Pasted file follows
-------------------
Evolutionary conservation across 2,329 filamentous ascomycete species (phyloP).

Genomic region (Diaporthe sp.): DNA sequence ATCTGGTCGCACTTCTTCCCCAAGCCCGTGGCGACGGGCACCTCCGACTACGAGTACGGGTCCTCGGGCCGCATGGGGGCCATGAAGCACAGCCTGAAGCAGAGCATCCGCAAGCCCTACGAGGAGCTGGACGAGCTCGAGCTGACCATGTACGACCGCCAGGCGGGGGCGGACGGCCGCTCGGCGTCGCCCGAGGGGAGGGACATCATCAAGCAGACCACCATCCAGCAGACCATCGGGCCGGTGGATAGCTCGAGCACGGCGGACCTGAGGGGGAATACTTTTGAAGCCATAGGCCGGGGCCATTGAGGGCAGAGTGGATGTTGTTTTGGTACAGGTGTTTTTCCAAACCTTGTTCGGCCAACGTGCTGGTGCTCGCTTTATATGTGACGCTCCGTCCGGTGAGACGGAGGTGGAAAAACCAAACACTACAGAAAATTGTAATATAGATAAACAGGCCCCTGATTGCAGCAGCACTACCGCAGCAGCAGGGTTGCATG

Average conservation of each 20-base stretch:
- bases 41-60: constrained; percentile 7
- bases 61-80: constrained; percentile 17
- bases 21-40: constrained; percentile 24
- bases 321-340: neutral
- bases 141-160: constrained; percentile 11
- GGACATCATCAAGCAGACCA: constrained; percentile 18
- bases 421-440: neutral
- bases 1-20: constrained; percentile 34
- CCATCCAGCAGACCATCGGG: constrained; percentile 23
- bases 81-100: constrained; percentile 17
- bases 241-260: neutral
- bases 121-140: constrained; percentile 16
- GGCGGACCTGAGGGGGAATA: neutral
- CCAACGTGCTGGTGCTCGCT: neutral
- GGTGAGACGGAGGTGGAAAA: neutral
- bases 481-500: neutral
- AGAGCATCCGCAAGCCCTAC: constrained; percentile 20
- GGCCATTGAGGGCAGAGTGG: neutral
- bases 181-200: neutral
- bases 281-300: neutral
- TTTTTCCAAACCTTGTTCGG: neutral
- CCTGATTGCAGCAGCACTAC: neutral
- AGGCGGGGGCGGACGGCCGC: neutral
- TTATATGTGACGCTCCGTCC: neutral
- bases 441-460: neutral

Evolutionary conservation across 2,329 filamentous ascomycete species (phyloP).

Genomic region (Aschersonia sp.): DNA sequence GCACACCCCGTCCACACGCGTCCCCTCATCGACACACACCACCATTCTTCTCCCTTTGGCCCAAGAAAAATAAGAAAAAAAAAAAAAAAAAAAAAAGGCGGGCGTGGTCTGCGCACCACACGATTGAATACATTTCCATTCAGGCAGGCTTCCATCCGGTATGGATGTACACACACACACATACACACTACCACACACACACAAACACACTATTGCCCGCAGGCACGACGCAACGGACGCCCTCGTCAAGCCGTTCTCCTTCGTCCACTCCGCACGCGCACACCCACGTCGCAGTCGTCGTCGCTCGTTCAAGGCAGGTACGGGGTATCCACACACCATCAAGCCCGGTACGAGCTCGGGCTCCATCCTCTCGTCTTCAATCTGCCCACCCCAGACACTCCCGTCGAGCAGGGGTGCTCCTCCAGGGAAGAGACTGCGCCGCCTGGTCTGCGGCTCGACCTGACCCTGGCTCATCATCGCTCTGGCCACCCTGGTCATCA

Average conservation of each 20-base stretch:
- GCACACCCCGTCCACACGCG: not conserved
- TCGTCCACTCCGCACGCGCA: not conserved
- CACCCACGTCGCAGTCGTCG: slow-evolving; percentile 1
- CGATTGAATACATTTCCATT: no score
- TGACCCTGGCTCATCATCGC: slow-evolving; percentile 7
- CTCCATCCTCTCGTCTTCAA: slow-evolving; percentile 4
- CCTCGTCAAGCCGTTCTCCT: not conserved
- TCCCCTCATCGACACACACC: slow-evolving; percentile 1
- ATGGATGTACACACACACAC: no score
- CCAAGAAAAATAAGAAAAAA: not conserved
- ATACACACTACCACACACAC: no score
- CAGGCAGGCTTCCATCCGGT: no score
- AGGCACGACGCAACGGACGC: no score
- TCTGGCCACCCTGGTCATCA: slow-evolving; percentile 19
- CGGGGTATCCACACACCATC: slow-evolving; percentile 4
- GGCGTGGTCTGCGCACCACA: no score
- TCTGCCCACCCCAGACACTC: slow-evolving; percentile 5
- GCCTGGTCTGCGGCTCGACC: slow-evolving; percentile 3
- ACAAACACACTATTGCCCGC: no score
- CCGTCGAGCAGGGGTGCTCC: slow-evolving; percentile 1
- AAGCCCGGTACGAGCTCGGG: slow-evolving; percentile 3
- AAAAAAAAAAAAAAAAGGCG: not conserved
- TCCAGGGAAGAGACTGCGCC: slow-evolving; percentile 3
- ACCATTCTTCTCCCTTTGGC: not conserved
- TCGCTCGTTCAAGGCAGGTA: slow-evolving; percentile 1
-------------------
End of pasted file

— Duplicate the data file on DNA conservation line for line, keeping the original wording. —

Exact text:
Evolutionary conservation across 2,329 filamentous ascomycete species (phyloP).

Genomic region (Diaporthe sp.): DNA sequence ATCTGGTCGCACTTCTTCCCCAAGCCCGTGGCGACGGGCACCTCCGACTACGAGTACGGGTCCTCGGGCCGCATGGGGGCCATGAAGCACAGCCTGAAGCAGAGCATCCGCAAGCCCTACGAGGAGCTGGACGAGCTCGAGCTGACCATGTACGACCGCCAGGCGGGGGCGGACGGCCGCTCGGCGTCGCCCGAGGGGAGGGACATCATCAAGCAGACCACCATCCAGCAGACCATCGGGCCGGTGGATAGCTCGAGCACGGCGGACCTGAGGGGGAATACTTTTGAAGCCATAGGCCGGGGCCATTGAGGGCAGAGTGGATGTTGTTTTGGTACAGGTGTTTTTCCAAACCTTGTTCGGCCAACGTGCTGGTGCTCGCTTTATATGTGACGCTCCGTCCGGTGAGACGGAGGTGGAAAAACCAAACACTACAGAAAATTGTAATATAGATAAACAGGCCCCTGATTGCAGCAGCACTACCGCAGCAGCAGGGTTGCATG

Average conservation of each 20-base stretch:
- bases 41-60: constrained; percentile 7
- bases 61-80: constrained; percentile 17
- bases 21-40: constrained; percentile 24
- bases 321-340: neutral
- bases 141-160: constrained; percentile 11
- GGACATCATCAAGCAGACCA: constrained; percentile 18
- bases 421-440: neutral
- bases 1-20: constrained; percentile 34
- CCATCCAGCAGACCATCGGG: constrained; percentile 23
- bases 81-100: constrained; percentile 17
- bases 241-260: neutral
- bases 121-140: constrained; percentile 16
- GGCGGACCTGAGGGGGAATA: neutral
- CCAACGTGCTGGTGCTCGCT: neutral
- GGTGAGACGGAGGTGGAAAA: neutral
- bases 481-500: neutral
- AGAGCATCCGCAAGCCCTAC: constrained; percentile 20
- GGCCATTGAGGGCAGAGTGG: neutral
- bases 181-200: neutral
- bases 281-300: neutral
- TTTTTCCAAACCTTGTTCGG: neutral
- CCTGATTGCAGCAGCACTAC: neutral
- AGGCGGGGGCGGACGGCCGC: neutral
- TTATATGTGACGCTCCGTCC: neutral
- bases 441-460: neutral

Evolutionary conservation across 2,329 filamentous ascomycete species (phyloP).

Genomic region (Aschersonia sp.): DNA sequence GCACACCCCGTCCACACGCGTCCCCTCATCGACACACACCACCATTCTTCTCCCTTTGGCCCAAGAAAAATAAGAAAAAAAAAAAAAAAAAAAAAAGGCGGGCGTGGTCTGCGCACCACACGATTGAATACATTTCCATTCAGGCAGGCTTCCATCCGGTATGGATGTACACACACACACATACACACTACCACACACACACAAACACACTATTGCCCGCAGGCACGACGCAACGGACGCCCTCGTCAAGCCGTTCTCCTTCGTCCACTCCGCACGCGCACACCCACGTCGCAGTCGTCGTCGCTCGTTCAAGGCAGGTACGGGGTATCCACACACCATCAAGCCCGGTACGAGCTCGGGCTCCATCCTCTCGTCTTCAATCTGCCCACCCCAGACACTCCCGTCGAGCAGGGGTGCTCCTCCAGGGAAGAGACTGCGCCGCCTGGTCTGCGGCTCGACCTGACCCTGGCTCATCATCGCTCTGGCCACCCTGGTCATCA

Average conservation of each 20-base stretch:
- GCACACCCCGTCCACACGCG: not conserved
- TCGTCCACTCCGCACGCGCA: not conserved
- CACCCACGTCGCAGTCGTCG: slow-evolving; percentile 1
- CGATTGAATACATTTCCATT: no score
- TGACCCTGGCTCATCATCGC: slow-evolving; percentile 7
- CTCCATCCTCTCGTCTTCAA: slow-evolving; percentile 4
- CCTCGTCAAGCCGTTCTCCT: not conserved
- TCCCCTCATCGACACACACC: slow-evolving; percentile 1
- ATGGATGTACACACACACAC: no score
- CCAAGAAAAATAAGAAAAAA: not conserved
- ATACACACTACCACACACAC: no score
- CAGGCAGGCTTCCATCCGGT: no score
- AGGCACGACGCAACGGACGC: no score
- TCTGGCCACCCTGGTCATCA: slow-evolving; percentile 19
- CGGGGTATCCACACACCATC: slow-evolving; percentile 4
- GGCGTGGTCTGCGCACCACA: no score
- TCTGCCCACCCCAGACACTC: slow-evolving; percentile 5
- GCCTGGTCTGCGGCTCGACC: slow-evolving; percentile 3
- ACAAACACACTATTGCCCGC: no score
- CCGTCGAGCAGGGGTGCTCC: slow-evolving; percentile 1
- AAGCCCGGTACGAGCTCGGG: slow-evolving; percentile 3
- AAAAAAAAAAAAAAAAGGCG: not conserved
- TCCAGGGAAGAGACTGCGCC: slow-evolving; percentile 3
- ACCATTCTTCTCCCTTTGGC: not conserved
- TCGCTCGTTCAAGGCAGGTA: slow-evolving; percentile 1